A son gôut!

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Spice & herb information

I’ve had a leisurely day–studying about bees in hopes of taking the Journeyman exam at the NC State Beekeepers Association meeting this summer, and as usual when anywhere near access to the internet, doing a little browsing that, inevitably, leads to food or something closely related to it (if not bees or honey).

I found a website that I thought worth sharing on the Kitchn called Spice Intelligence with articles (and recipes using) spices and traditional blends.  There are discussions from asafoetida to za’atar.

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Gremolata

A simple, quick way to add some kick and freshness to lots of dishes: gremolata.  It’s an Italian classic served with osso buco, but can be used with almost any grilled, roasted, or even boiled meats, fish, or with vegetables. It’s especially delightful in the winter when food is a bit heavier and lacks that spring and summer freshness. Great taste, and it is so simple and quick.

It’s one of those things you don’t really need a recipe for. It’s just lemon zest, parsley, and garlic. Here is a nice post from The Kitchn that should give you all the information you need to whip up this condiment.

Once you’ve got this basic condiment down, you’ll find lots of uses for it, and here are some variations for different dishes.

So many variations!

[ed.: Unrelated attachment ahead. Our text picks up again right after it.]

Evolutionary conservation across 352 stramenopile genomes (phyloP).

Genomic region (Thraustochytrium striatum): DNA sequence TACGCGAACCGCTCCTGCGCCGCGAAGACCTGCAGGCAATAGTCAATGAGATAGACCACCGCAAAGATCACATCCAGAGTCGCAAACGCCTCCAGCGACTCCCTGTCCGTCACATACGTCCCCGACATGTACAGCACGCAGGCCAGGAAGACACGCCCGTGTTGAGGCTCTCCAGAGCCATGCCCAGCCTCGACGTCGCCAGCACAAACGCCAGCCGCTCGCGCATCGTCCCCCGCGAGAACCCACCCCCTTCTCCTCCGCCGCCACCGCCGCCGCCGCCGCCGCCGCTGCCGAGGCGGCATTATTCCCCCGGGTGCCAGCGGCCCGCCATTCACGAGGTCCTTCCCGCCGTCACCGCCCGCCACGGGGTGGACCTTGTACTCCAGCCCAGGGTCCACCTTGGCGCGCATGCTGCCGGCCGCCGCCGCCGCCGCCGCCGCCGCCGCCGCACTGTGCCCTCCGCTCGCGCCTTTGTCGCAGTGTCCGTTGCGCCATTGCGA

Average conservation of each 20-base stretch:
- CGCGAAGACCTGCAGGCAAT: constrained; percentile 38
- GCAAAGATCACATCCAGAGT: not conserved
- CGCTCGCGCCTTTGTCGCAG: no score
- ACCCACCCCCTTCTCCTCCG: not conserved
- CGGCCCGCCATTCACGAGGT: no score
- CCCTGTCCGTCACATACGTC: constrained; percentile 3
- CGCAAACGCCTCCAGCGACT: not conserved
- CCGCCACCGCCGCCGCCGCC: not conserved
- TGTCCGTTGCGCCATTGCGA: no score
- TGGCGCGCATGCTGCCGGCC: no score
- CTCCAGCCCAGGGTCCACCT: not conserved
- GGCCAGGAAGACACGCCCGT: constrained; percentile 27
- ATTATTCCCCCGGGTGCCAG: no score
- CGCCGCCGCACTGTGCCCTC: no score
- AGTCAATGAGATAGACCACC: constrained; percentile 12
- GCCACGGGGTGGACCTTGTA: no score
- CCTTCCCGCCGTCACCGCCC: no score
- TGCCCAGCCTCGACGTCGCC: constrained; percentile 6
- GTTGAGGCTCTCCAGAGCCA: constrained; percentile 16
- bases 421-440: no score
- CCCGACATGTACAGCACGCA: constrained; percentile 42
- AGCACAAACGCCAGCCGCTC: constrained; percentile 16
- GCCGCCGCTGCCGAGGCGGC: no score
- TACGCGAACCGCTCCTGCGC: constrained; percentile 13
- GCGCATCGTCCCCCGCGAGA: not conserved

A son goût.

Holiday time again….

Like it or not the holiday season approaches. I’ve one Christmas gift to order yet, but then I’m through. I thought I’d pass on a few suggestions for gifts for those of you who still have a cooking person on your list to shop for:

  • Volrath French carbon steel skillet: probably my most-used, it has the advantages of cast iron, without the weight.
  • Romertopf clay cooker: a go-to especially for one-dish meals in cold weather.
  • Home espresso machine: Can’t start the morning without my jolt of caffeine either straight espresso or café latte.
  • Clever Coffee Dripper: If I’m not wanting quite the jolt of espresso this gets something more like French press, with the benefit of a filter to eliminate the sediment.
  • Kunh Rincon garlic press: If garlic is a cooking necessity, a garlic press can be a time-saver, or it can be a total nuisance when you have to clean it, so you don’t use it. This is a good one, recommended by Cook’s Illustrated after testing lots of them.*
  • Max Burton Portable Induction cook unit: Live where it’s hot and humid in the summer? You just hate to turn on the stove? Induction cooking is much cooler–though it does require cookware that is either stainless steel or iron.  If a magnet won’t stick on your cookware, then you need the Hob Heat Diffuser that will allow you to use other cookware with the induction unit.
  • Pressure cooker: The Fissler FSSFIS5859 Vitaquick Pressure Cooker was the winner of the Cook’s Illustrated testing* and is pricey.  The runner-up was the Fagor Duo line, less pricey, highly recommended and noted as “best buy”. (This is the one I’ve used.) This cooker does work with induction cook units–a real plus in hot, humid weather when you still want those dried beans cooked.
  • Fasta Pasta Microwave pasta cooker: This is a real gem to have in the kitchen! So much easier than boiling that big pot of water–again great in hot, humid weather, but once you start using it, you’re hooked. Again this is a kitchen “gadget” that was tested by Cook’s Illustrated.*